|Publication number||US6098190 A|
|Application number||US 09/129,031|
|Publication date||Aug 1, 2000|
|Filing date||Aug 4, 1998|
|Priority date||Aug 4, 1998|
|Publication number||09129031, 129031, US 6098190 A, US 6098190A, US-A-6098190, US6098190 A, US6098190A|
|Inventors||Robert A. Rust, Michael B. Jacobson, Christine Grund|
|Original Assignee||Hewlett-Packard Co.|
|Export Citation||BiBTeX, EndNote, RefMan|
|Patent Citations (5), Referenced by (29), Classifications (11), Legal Events (7)|
|External Links: USPTO, USPTO Assignment, Espacenet|
This invention relates to data storage subsystems and methods for control thereof to assure that addressed data is the data which is actually returned in response to an address received from a host processor and, more particularly, to a method and apparatus for use of a received host logical block address (LBA) to assure that returned data directly corresponds to the host LBA.
Present-day mass storage subsystems incorporate many small, inexpensive disk drives in various configurations and enable high levels of recoverability in the event of failure of one or more of the disk drives. Such disk drive systems are referred to as RAID systems and provide redundant and inexpensive mass storage facilities. In such RAID systems, disk and sector addresses are often completely unrelated to a logical address which accompanies data from a host processor.
If, for any reason, the storage subsystem contains an error, in either the hardware, firmware or controlling software, the memory subsystem may return incorrect data to the host processor from a non-addressed disk sector--rather than data from the requested sector. For example, if a disk drive controller contains design defects, such defects may result in addressing miscalculations. As there are many address calculations in the path of an input/output operation, any one such miscalculation can cause an incorrect location to be accessed and data therefrom to be provided back to the host processor.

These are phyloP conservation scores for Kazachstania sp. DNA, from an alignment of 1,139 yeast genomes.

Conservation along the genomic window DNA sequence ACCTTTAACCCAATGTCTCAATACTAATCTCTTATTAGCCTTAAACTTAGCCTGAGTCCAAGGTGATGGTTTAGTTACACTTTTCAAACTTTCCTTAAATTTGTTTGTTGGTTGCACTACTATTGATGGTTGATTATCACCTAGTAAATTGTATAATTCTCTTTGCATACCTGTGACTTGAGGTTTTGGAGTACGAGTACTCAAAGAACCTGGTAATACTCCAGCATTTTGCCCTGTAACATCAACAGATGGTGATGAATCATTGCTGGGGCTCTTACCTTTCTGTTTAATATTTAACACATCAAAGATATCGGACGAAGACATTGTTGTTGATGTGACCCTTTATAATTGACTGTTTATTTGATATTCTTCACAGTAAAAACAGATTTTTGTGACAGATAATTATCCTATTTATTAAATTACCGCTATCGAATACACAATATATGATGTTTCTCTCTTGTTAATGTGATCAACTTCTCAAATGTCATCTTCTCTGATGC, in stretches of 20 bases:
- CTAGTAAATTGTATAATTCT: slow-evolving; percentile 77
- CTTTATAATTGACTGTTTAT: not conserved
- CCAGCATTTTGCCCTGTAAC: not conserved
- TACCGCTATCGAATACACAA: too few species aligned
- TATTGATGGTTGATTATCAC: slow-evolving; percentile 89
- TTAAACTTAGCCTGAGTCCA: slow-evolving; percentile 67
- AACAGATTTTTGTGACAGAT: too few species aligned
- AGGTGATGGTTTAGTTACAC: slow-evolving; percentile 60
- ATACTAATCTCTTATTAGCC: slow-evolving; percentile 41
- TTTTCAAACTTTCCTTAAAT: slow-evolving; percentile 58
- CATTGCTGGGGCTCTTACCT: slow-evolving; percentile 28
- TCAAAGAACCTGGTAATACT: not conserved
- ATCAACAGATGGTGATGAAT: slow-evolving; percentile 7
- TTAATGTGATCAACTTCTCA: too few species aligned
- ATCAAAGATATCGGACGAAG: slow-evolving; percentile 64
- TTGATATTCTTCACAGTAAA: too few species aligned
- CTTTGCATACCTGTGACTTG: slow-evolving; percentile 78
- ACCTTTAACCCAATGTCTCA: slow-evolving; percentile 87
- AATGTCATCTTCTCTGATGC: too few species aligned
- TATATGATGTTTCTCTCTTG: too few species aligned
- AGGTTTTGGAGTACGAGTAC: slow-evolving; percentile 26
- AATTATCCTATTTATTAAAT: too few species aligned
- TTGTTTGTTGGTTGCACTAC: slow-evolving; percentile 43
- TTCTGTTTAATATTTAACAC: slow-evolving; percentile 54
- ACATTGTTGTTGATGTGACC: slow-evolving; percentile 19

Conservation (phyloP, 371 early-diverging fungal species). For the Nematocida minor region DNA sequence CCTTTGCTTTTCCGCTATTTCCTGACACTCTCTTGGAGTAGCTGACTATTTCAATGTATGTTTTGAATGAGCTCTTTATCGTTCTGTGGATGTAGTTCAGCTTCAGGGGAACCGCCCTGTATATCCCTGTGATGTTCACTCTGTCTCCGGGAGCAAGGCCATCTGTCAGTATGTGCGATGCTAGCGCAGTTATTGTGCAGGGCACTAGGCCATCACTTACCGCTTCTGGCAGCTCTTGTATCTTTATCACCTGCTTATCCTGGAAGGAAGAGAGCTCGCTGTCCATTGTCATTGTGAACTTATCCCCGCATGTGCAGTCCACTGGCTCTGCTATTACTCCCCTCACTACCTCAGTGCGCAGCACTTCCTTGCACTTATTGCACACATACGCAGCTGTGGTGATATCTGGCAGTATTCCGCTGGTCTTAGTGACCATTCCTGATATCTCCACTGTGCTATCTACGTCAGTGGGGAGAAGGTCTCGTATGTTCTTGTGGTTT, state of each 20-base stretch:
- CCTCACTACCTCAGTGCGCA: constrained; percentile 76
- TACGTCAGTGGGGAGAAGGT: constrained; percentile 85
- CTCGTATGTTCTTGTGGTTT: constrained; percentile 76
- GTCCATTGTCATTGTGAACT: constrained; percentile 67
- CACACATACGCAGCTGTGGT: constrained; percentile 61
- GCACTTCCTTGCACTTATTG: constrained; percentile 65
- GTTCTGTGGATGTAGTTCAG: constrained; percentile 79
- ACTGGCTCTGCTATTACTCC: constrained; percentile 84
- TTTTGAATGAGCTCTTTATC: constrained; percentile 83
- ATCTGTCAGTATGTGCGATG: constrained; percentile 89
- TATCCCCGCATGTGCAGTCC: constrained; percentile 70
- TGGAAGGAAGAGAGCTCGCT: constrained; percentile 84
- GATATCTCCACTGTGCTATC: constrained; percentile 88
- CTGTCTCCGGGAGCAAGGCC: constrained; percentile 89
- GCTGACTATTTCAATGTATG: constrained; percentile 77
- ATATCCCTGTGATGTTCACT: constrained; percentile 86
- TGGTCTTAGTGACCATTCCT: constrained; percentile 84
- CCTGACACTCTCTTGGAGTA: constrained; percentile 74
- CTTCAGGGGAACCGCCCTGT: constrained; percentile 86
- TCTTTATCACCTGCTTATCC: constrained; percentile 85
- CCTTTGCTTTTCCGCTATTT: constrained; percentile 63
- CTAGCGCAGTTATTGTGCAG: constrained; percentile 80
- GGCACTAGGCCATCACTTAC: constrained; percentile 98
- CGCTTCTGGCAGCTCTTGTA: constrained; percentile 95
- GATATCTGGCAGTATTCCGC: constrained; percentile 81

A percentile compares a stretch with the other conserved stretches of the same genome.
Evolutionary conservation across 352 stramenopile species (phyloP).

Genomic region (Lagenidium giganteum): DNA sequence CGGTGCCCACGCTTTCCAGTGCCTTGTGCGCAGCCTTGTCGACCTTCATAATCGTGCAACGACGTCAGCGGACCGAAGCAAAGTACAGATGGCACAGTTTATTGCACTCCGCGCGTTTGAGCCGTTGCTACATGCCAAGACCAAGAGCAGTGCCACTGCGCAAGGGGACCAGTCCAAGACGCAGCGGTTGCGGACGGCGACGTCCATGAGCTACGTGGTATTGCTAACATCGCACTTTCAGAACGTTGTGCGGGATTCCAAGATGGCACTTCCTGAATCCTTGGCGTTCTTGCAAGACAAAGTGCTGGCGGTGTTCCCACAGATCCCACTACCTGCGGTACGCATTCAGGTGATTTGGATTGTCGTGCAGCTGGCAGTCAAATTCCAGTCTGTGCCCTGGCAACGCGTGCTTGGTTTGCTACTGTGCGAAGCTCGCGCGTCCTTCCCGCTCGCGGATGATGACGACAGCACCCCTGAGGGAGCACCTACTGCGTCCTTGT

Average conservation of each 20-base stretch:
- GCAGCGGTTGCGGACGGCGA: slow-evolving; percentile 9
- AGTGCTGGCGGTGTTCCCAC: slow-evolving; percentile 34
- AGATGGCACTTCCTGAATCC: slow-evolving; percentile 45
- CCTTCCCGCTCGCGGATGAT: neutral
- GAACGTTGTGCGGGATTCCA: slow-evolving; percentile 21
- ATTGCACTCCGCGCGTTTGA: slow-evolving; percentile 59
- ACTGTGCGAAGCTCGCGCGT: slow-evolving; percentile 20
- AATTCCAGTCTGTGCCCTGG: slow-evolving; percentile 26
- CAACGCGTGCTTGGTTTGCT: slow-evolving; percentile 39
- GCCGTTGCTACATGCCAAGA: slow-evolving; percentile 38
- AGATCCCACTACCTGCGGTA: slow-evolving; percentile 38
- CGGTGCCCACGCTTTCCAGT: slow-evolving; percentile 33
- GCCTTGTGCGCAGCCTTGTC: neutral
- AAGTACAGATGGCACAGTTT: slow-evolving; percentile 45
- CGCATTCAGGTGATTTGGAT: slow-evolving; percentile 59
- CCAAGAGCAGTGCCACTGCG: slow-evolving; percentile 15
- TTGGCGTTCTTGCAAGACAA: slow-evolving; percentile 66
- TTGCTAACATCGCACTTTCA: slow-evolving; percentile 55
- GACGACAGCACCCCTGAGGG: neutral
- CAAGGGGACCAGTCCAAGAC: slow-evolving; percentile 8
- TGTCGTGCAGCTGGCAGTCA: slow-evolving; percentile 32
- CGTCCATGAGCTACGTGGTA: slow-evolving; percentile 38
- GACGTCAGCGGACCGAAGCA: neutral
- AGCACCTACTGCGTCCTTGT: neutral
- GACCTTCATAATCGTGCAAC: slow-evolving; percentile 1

As such design-produced errors are difficult to detect, in advance, it is important to provide the memory subsystem with a method and apparatus for confirming that an accessed memory region, in fact, corresponds to a received host LBA. Such confirmation should preferably be had without requiring substantial added equipment and, further, without consuming substantial added disk space.
Accordingly, it is an object of this invention to provide an improved method and apparatus for enabling a memory subsystem to confirm that data accessed in accordance with a host LBA, in fact, corresponds to the requested host LBA.
It is another object of this invention to provide an improved method and apparatus for enabling a memory subsystem to make use of the host LBA to assure that correct data has, in fact, been provided in response to a host access request.